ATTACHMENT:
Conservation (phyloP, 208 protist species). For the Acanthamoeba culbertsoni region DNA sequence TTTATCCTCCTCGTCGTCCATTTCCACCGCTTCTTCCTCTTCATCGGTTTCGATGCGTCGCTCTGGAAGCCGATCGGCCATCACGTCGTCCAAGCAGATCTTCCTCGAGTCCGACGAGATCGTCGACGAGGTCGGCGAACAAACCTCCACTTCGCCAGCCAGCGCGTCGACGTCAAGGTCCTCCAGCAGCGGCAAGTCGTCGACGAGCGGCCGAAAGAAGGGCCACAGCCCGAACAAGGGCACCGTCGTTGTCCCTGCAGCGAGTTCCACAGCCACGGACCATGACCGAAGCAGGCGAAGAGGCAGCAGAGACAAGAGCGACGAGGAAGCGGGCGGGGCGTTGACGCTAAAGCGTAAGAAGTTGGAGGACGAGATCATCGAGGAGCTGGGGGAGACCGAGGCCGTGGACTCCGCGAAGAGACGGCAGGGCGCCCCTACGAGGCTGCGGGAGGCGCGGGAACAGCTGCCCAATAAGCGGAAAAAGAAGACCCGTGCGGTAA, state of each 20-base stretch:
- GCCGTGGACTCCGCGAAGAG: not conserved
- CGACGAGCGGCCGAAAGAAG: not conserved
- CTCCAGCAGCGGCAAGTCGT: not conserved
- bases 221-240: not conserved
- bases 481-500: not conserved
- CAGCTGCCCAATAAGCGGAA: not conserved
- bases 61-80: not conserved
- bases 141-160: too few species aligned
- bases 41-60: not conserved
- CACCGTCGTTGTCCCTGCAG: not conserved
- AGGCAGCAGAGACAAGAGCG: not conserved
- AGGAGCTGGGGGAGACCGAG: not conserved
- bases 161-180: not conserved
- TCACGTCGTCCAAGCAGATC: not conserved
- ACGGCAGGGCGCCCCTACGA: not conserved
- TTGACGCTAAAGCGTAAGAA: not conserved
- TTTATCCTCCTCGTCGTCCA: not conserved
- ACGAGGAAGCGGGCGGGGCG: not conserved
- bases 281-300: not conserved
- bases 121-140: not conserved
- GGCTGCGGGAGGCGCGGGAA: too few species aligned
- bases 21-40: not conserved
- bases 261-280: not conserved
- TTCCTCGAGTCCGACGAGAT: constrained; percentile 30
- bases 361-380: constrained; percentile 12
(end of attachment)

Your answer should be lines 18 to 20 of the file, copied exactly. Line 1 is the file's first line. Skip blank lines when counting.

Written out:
- TTTATCCTCCTCGTCGTCCA: not conserved
- ACGAGGAAGCGGGCGGGGCG: not conserved
- bases 281-300: not conserved